From The Nation:
It wasn’t even close. That’s the unexpected result of the November 6 election. And President Obama and his supporters must wrap their heads around this new reality—just as their Republican rivals are going to have to adjust to it.
After a very long, very hard campaign that began the night of the 2010 “Republican wave” election, a campaign defined by unprecedented spending and take-no-prisoners debate strategies, Barack Obama was re-elected president. And he did so with an ease that allowed him to claim what even his supporters dared not imagine until a little after 11 pm on the night of his last election: a credible, national win.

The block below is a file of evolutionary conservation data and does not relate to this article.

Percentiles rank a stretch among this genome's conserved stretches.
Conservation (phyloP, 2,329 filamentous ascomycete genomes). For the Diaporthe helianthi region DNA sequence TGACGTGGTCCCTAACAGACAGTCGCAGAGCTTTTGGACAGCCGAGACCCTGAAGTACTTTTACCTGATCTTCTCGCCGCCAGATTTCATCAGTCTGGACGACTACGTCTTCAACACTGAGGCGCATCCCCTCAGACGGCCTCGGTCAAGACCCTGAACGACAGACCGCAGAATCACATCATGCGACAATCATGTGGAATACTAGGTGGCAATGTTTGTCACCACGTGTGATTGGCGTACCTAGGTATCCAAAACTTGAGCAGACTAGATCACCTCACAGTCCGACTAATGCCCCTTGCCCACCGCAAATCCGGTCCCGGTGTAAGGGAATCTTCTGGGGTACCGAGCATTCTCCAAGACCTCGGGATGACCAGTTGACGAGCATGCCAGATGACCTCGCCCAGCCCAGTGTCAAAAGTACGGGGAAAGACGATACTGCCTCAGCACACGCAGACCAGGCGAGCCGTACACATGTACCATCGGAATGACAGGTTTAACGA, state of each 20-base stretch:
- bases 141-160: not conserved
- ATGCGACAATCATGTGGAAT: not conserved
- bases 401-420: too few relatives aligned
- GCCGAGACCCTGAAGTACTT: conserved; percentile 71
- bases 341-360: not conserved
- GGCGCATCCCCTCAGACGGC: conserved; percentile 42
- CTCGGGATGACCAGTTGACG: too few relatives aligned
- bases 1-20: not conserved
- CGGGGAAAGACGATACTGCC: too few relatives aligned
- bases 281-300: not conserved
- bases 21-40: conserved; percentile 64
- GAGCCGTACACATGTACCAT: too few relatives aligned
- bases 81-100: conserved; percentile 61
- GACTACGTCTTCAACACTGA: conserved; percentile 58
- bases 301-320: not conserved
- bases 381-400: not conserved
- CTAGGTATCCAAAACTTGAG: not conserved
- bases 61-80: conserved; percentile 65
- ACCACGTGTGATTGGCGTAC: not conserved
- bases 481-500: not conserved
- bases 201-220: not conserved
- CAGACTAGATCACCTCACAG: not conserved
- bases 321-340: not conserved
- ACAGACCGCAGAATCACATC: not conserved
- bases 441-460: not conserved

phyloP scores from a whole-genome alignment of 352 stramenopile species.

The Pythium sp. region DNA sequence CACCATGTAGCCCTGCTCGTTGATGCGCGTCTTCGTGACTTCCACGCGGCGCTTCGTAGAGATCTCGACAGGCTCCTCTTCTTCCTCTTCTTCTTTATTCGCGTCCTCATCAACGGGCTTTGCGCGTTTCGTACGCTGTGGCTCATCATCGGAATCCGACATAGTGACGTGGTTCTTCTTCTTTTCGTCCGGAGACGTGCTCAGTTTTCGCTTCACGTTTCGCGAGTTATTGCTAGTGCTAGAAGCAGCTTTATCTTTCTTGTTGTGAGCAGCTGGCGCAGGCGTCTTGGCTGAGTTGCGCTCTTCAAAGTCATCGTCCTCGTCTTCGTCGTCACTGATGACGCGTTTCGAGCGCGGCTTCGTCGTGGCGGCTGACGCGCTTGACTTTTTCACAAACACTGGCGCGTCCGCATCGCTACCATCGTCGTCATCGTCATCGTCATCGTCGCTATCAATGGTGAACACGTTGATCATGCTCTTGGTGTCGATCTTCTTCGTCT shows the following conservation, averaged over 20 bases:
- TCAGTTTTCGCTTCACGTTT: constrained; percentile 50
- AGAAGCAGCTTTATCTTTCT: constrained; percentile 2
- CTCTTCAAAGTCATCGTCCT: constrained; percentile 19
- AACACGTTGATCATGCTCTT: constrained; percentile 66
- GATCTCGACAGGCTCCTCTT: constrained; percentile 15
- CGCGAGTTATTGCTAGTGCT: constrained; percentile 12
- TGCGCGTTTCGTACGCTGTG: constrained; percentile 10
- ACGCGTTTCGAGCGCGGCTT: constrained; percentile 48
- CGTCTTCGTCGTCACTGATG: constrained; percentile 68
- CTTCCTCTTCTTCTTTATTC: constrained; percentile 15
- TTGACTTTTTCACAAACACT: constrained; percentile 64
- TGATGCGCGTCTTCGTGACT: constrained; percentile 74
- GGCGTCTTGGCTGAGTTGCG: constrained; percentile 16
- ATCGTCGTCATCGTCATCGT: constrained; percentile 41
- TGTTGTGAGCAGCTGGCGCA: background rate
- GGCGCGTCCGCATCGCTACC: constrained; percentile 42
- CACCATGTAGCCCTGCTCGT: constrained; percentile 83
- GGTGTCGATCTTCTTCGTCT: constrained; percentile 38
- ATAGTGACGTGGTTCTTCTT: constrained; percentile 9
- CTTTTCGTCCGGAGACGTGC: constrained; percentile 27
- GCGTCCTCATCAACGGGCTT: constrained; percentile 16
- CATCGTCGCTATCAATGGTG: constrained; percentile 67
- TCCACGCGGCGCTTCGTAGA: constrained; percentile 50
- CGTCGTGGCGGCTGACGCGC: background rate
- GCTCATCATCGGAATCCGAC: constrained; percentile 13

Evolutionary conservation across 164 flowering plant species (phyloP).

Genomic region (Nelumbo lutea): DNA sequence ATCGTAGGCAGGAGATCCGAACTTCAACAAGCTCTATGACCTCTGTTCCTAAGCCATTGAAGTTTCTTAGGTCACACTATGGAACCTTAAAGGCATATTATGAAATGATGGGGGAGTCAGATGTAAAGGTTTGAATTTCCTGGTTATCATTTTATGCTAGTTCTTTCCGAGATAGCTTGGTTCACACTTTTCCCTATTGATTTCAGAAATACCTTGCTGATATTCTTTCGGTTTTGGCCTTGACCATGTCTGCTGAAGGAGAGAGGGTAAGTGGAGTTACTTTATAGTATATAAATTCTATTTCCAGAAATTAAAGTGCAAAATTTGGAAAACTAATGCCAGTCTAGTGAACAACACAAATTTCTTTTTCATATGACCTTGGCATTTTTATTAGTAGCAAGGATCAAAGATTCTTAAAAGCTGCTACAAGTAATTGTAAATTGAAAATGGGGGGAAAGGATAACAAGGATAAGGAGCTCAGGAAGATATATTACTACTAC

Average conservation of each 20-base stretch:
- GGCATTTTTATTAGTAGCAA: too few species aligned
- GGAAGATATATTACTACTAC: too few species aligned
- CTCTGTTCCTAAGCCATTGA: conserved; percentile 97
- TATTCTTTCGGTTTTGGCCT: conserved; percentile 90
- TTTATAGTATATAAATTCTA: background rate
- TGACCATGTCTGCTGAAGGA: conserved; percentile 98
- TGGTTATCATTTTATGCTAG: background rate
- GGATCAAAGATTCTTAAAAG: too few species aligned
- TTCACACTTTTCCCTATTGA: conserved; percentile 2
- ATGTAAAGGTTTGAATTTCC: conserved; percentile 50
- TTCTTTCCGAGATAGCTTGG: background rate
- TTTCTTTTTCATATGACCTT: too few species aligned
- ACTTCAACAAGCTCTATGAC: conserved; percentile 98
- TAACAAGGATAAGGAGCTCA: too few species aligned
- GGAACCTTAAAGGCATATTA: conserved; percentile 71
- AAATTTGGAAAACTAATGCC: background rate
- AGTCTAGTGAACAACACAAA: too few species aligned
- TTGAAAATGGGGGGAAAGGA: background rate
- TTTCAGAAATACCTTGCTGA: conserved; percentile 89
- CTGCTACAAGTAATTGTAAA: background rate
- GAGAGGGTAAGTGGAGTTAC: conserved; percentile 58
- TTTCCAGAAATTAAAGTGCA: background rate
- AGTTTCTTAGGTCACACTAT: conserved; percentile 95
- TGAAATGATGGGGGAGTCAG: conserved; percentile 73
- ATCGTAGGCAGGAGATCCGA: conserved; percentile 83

Obama’s win was bigger than John Kennedy’s in 1960 (303 electoral votes, popular vote margin of 112,827), bigger than Richard Nixon’s in 1968 (301 electoral votes, popular vote plurlaity of 512,000), bigger than Jimmy Carter’s in 1976 (297 electoral votes, popular vote margin of 1,683,247), bigger than George W. Bush’s in 2000 (271 electoral votes and a popular vote loss of 543,816).
Significantly, Rove’s man, George W. Bush won his 2004 re-election run with just 286 electoral votes, and faced serious challenges to the result in the state that put him across the 270 line: Ohio.
Never mind, Bush claimed a broad mandate.